Chat with us, powered by LiveChat
In The Huddle with Fran Tarkenton

To Win, You Have to Know How to Lose

FranTarkentonFacebookPost3-050914A paradox: I think one of the best signs that someone has a good chance to be successful is when they know how to deal with failing. I learned more from losing than I ever did from winning, and my greatest successes have all come about because of the things I learned from things that didn’t work—that failed.

In football, I learned from losing. When we won, we went out to dinner and laughed and celebrated. We had a great time—but I didn’t really learn much. In fact, the danger was that I would start to think I had it all figured out, that I had all the answers. I can assure you, I never did, and any time I even started to think that I got a nice dose of reality to put me back in my place. When we lost, nobody went out to party. I went and watched tape. I watched every mistake over and over again—what did I not see as it was happening, why did I make that decision, what was I doing wrong? How could I have done better to give my team a better chance to win? And then I prepared myself so I wouldn’t make the same mistake again.

No matter what happened, I wasn’t going to be paralyzed by a loss. Most NFL players grow up as the best player on their team their whole lives, and they can often win games single-handedly. They don’t always learn how to lose. But when you get to the NFL, everybody is that good, and every player is going to experience defeat. After all, only one team has ever gone undefeated! Players who never learn how to handle defeat are in trouble, because when things start going against them they don’t know how to change direction and solve their problems. If all you’ve ever done is win your entire life, failure is a shock to the system, and there are players who never figure it out. The great ones learn how to lose—and then use what they learn to win in the future.

That same attitude has helped me in business. Some of my first businesses didn’t work. But I learned from every single one of them. I learned how to bootstrap a business after I took out a loan on a business that failed. I learned how to choose the right industry. I learned how to see the signs and know when to get out of something. But because I believe in the power of failure, I didn’t let it stop me when something didn’t work.

Knowing how to fail well takes resilience, perseverance—maybe even a little stubbornness. It takes smarts and creativity. And it takes humility to admit failure and open yourself up to learn from it. Nobody gets it right every time. We all fail. But when we learn from our failures and our honest with ourselves about what we’re doing and where we fall short, then we can get it right in the long run. It’s a long season, and continuing to learn and get smarter is the only way we’ll be able to keep getting stronger week after week, year after year.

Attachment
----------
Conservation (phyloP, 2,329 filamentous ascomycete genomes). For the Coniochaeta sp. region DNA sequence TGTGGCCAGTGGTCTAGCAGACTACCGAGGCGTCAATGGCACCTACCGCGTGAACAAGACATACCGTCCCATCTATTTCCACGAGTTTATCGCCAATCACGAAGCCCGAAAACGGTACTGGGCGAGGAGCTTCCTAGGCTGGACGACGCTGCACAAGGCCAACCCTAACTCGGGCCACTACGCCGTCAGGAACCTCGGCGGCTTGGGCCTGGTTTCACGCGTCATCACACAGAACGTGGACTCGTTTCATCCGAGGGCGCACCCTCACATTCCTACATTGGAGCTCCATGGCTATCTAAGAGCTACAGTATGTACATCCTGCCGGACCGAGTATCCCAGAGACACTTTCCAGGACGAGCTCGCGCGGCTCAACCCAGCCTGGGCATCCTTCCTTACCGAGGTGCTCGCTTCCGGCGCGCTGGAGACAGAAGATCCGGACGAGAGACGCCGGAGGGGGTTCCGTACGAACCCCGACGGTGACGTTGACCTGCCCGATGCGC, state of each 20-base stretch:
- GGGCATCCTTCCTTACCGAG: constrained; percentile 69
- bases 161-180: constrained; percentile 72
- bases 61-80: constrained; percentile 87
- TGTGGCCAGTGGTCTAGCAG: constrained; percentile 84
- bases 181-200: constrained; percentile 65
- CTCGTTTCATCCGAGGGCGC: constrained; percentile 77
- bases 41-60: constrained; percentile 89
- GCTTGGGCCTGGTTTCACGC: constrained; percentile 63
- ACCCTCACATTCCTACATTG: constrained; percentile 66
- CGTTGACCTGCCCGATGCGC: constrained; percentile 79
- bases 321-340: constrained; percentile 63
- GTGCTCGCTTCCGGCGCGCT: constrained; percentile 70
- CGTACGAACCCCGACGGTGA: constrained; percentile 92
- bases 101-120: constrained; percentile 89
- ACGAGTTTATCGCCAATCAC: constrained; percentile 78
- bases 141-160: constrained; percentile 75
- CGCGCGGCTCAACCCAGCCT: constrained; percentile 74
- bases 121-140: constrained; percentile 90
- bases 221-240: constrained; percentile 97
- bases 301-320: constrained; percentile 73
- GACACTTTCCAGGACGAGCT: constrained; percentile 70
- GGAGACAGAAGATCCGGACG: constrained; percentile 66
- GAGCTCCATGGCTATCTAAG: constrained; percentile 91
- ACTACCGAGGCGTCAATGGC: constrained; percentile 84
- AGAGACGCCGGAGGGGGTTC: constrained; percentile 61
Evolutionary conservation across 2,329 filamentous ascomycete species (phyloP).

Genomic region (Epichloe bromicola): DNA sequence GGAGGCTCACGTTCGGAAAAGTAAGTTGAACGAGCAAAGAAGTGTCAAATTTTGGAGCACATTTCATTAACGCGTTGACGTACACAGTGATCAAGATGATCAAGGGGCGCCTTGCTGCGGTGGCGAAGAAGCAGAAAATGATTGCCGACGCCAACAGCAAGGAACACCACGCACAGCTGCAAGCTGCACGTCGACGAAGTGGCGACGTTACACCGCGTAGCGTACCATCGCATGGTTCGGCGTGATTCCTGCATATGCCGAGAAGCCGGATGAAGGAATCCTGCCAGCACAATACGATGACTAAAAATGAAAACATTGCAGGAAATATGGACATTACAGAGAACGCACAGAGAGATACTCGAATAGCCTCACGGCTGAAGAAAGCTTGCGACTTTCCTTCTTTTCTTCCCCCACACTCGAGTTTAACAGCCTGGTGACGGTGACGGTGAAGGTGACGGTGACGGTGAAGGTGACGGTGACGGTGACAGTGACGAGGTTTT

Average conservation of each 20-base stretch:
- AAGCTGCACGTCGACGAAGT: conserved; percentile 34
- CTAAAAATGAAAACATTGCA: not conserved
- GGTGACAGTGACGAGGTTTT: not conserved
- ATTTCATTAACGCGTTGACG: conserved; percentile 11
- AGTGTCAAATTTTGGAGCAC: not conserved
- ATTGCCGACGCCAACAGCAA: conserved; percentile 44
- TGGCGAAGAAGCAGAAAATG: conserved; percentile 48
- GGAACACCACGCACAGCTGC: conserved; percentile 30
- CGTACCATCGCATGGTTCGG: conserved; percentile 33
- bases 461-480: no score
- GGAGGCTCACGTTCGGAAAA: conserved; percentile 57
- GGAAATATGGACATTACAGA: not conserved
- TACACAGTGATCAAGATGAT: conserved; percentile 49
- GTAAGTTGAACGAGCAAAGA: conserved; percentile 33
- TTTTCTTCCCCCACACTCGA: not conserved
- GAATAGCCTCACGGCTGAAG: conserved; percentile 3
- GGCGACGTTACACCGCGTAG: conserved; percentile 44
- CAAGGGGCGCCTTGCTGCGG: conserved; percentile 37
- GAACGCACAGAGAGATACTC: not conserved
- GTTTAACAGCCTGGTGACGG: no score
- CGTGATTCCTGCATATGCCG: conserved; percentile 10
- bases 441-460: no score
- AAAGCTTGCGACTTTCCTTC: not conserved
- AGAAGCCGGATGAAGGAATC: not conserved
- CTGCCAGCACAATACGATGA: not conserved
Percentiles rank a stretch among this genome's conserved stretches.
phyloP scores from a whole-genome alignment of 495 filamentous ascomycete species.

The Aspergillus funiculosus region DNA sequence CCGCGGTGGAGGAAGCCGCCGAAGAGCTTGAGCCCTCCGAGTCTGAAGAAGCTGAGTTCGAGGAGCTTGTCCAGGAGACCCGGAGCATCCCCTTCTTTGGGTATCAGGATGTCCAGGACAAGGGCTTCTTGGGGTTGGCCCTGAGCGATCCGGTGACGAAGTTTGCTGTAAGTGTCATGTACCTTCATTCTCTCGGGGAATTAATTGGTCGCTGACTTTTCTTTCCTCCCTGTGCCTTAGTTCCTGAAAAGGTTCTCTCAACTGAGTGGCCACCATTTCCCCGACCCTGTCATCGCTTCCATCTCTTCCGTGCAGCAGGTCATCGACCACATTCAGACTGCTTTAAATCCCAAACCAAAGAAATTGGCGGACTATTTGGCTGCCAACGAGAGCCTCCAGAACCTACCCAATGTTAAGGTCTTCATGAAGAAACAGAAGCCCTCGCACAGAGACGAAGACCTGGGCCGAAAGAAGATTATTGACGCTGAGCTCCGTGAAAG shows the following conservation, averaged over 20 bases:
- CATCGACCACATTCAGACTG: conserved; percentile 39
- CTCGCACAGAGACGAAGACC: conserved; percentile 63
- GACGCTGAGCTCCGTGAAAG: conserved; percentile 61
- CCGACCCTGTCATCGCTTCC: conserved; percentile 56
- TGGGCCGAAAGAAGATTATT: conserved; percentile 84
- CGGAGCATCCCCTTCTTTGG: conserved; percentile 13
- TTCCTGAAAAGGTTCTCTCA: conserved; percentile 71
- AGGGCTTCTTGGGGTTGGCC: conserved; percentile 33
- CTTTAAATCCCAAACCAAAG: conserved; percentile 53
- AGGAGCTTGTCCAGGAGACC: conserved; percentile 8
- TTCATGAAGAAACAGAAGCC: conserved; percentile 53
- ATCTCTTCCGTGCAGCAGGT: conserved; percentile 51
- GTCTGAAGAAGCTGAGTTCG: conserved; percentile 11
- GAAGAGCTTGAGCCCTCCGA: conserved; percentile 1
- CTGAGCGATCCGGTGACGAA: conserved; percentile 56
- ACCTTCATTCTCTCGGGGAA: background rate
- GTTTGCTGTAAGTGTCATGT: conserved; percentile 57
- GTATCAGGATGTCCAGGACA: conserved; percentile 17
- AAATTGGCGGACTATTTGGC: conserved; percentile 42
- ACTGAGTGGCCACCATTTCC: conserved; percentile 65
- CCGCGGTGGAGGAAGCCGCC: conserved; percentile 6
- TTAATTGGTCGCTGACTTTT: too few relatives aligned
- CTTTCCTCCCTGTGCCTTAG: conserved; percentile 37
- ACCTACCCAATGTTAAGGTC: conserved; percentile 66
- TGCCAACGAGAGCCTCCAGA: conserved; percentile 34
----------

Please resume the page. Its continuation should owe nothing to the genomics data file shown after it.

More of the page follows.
If You Enjoy Articles Like This - Subscribe to the AMAC Daily Newsletter!

Sign Up Today
Read more articles by Fran Tarkenton

Leave a Reply

4 Comment threads
9 Thread replies
Most reacted comment
Hottest comment thread
7 Comment authors
newest oldest most voted
Notify of
Ivan Berry

Speaking of failure, did you read the “In The News” article AMAC posted on the 20th about the EPA’s Gold King mining disaster? Wonder why that article wasn’t included in this weeks newsletter. It makes such good points and should be an eye opener for anyone who opposes the Collective and how central planners can and do mess it up for everyone else. Wonder also what the Trolls would have had to say about comments and the less than stellar reporting from our national media. Come on AMAC. Don’t just tease with articles in the more or less obscure AMAC US site. Put these articles out there where the majority of those who visit your weekly can easily partake of such well written articles.


Hey Fran: Any chance you can send a copy of your article to Obama???? He has been failing for over 6 years and still hasn’t learned a thing!!!!!!!!!!!!!!!

Ivan Berry

Fran, you make a good point about learning from failure. Maybe AMAC could take this weeks articles as an indication of a “bad” week, as interesting articles go. Very little was added for our situational standing, little was of much interest (at least to me), and not many valuable comments (including mine) were produced. Guess anyone can have a bad hair day and this may be one for the AMAC team. Just saying.


That kind of attitude and leadership is what people respect.